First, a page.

A sport where the main objective is to deliberately hit someone on the head is not appropriate for children and teenagers, says the American Academy of Pediatrics in a new Policy Statement, along with the Canadian Paediatric Society. Their policy statement is published in Pediatrics, September 2011 issue.

Co-author Claire LeBlanc, MD, FAAP, Chair of the Canadian Paediatric Society Healthy Active Living and Sports Medicine Committee, said:

“We want children and teens to actively pursue sport and recreation, but boxing is not a good option. We recommend young people participate in sports where the prime focus is not deliberate blows to the head.”

A child’s brain is much more vulnerable to concussion than an adult’s. Children’s head injuries take much longer to recover than adults’. If even among adult amateur boxers, the risk of serious brain and face injuries is high, for children it is higher still.

Amateur boxers do wear safety gear, the authors explained. However, there is no compelling evidence that demonstrates that head guards reduce concussion risk.

Dr. LeBlanc said:

“While most sports have some risk of injury, boxing is especially dangerous because these athletes are rewarded for dedicated and deliberate hits to their opponent’s head.”

Figures on how many participants there are, or what the injury rate is among members are not kept by either USA Boxing or Boxing Canada.

According to the National Electronic Injury Surveillance System database, 8,716 boxing injuries are seen to in American emergency departments. The authors add that numbers have grown significantly since 1990.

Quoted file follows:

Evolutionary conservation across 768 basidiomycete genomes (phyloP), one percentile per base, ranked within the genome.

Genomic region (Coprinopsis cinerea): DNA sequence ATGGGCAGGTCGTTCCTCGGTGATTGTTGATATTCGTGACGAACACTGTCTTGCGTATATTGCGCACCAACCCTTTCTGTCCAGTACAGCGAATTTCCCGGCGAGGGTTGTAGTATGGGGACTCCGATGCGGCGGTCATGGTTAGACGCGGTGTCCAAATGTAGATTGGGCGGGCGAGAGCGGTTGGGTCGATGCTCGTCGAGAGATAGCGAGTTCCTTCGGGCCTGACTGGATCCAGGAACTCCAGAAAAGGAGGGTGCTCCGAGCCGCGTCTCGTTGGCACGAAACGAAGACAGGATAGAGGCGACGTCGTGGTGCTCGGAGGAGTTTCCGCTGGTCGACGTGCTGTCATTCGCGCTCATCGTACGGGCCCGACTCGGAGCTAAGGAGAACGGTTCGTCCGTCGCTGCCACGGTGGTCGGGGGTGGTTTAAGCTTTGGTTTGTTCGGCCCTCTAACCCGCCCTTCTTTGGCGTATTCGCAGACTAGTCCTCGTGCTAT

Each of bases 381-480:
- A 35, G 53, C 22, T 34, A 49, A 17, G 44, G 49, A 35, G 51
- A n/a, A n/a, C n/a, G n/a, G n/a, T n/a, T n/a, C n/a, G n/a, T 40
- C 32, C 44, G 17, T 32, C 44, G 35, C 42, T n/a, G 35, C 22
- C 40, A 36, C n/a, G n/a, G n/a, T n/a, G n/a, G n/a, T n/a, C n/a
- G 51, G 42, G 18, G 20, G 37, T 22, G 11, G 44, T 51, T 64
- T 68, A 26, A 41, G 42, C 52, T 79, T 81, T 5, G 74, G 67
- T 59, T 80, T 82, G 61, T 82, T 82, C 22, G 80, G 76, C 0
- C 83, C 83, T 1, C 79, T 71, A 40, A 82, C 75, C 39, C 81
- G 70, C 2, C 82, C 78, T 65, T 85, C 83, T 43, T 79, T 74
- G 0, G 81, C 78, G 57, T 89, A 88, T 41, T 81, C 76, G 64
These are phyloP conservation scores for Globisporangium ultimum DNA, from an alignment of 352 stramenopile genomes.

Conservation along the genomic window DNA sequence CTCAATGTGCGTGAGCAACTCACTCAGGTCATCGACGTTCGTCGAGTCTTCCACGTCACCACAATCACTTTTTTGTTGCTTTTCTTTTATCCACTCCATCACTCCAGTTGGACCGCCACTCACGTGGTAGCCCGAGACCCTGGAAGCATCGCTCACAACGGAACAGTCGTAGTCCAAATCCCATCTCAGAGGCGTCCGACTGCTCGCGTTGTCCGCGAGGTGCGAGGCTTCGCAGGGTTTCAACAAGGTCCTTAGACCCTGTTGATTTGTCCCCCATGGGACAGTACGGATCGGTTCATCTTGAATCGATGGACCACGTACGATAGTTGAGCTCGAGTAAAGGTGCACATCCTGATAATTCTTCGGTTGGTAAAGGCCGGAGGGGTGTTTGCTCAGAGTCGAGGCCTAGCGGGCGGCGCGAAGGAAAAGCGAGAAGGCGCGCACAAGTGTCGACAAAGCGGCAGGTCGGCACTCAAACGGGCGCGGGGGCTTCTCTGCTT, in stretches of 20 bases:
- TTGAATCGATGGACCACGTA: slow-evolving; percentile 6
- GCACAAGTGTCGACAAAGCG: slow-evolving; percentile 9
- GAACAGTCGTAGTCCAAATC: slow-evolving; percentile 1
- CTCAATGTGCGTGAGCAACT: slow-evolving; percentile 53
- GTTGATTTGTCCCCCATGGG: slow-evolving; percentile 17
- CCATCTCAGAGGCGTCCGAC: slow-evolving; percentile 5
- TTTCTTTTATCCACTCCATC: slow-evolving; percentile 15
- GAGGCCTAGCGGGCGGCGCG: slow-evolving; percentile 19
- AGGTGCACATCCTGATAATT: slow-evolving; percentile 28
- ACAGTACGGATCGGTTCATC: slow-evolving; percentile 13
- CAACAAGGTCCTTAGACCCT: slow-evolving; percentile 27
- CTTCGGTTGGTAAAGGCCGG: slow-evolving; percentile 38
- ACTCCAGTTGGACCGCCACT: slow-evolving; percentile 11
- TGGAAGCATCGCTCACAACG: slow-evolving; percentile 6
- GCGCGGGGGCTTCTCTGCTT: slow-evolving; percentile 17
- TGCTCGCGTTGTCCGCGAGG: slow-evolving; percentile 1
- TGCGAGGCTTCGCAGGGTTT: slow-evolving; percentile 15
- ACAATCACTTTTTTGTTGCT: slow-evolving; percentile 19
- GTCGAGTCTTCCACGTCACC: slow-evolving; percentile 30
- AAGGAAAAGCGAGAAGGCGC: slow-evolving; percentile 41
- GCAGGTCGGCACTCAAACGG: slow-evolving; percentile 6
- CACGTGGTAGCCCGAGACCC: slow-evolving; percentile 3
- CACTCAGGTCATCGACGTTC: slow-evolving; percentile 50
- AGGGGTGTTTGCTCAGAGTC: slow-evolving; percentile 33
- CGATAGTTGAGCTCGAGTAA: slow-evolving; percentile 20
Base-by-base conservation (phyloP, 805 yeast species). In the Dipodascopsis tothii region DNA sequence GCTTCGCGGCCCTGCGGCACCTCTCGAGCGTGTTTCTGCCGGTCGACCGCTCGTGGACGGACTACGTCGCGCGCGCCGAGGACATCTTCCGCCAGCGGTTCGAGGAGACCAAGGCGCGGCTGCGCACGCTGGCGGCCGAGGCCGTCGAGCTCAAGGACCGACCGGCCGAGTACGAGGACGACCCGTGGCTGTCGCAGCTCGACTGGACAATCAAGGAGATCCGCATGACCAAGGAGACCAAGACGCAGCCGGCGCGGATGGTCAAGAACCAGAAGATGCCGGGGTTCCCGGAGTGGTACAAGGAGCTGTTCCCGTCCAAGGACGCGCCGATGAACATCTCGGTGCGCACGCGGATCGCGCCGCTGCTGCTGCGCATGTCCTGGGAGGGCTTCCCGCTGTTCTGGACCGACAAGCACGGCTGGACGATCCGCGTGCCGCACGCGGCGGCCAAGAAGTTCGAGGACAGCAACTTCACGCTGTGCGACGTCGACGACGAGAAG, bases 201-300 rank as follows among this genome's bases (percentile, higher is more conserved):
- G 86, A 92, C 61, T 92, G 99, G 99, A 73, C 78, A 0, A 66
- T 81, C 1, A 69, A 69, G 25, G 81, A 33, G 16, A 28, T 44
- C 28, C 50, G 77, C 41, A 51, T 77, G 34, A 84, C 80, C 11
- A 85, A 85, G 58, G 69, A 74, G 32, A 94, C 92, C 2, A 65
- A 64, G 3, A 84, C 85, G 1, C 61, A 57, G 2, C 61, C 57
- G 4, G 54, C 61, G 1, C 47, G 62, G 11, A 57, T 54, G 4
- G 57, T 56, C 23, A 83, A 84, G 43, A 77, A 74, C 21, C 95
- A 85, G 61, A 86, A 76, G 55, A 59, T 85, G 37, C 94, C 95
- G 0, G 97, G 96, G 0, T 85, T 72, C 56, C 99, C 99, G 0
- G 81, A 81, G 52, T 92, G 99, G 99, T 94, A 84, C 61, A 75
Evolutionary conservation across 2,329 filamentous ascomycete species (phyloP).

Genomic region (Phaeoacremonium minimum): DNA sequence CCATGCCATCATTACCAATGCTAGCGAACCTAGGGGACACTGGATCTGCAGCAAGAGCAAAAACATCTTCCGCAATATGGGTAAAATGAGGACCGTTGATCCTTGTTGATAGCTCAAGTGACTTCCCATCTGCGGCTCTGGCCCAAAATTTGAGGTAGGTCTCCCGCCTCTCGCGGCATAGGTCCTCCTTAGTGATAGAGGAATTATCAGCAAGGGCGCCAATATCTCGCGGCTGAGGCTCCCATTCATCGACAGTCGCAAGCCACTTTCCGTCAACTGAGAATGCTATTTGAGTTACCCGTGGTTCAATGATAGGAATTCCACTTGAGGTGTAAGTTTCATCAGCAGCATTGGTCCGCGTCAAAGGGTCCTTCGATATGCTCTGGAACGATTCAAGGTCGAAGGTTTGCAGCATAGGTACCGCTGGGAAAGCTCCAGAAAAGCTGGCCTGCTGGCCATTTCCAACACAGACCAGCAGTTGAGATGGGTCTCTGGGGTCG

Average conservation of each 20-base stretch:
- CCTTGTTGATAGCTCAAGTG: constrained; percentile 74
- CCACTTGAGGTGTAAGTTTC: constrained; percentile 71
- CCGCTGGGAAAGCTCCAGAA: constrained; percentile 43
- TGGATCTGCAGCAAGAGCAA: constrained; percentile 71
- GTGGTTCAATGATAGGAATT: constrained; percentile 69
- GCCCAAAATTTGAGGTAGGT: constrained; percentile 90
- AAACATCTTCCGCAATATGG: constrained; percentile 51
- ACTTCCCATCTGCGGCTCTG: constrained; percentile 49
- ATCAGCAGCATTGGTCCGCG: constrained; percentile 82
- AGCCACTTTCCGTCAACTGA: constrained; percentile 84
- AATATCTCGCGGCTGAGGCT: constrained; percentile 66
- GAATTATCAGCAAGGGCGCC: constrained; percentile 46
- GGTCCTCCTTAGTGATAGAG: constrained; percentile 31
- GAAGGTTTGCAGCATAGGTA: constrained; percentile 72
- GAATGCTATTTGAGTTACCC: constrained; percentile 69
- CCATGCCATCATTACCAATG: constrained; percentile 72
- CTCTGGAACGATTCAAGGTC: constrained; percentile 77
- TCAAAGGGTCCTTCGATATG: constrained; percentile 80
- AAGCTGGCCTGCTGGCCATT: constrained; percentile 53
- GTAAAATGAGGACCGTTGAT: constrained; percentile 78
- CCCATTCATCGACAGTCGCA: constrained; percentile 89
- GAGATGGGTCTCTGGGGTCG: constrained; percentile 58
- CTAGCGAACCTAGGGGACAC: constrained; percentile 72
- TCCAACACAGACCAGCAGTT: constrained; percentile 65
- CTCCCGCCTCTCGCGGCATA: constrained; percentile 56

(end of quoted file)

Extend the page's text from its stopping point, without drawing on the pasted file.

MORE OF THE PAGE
They found that 35% of injuries to adult and non-adult males that were not related to punching bags were to the neck and head, with an emphasis on concussions and lacerations. 8.1% of injuries were concussion across all age groups (12 to 34 years).

Bearing in mind that repeated blows to the head over time may be a risk factor for chronic traumatic encephalopathy, these are worrying statistics, the authors wrote.

Pediatricians are being called upon by both the AAP and CPS to strongly discourage children and teenagers from taking part in boxing. They should be directed towards other sports, such as volleyball, basketball, tennis or swimming.

Chronic traumatic encephalopathy, also known as CTE is a progressive degenerative disease found in people who have suffered multiple concussions and other types of head injuries. Dementia pugilistica, a variant of CTE, is mainly linked to boxing. Boxing can result in degeneration of brain tissue and the accumulation of tau protein.

People with CTE may have signs of dementia, such as aggression, confusion, depression and memory loss. These signs and symptoms may emerge within months of the injury, or several years later, even decades later.

Written by Christian Nordqvist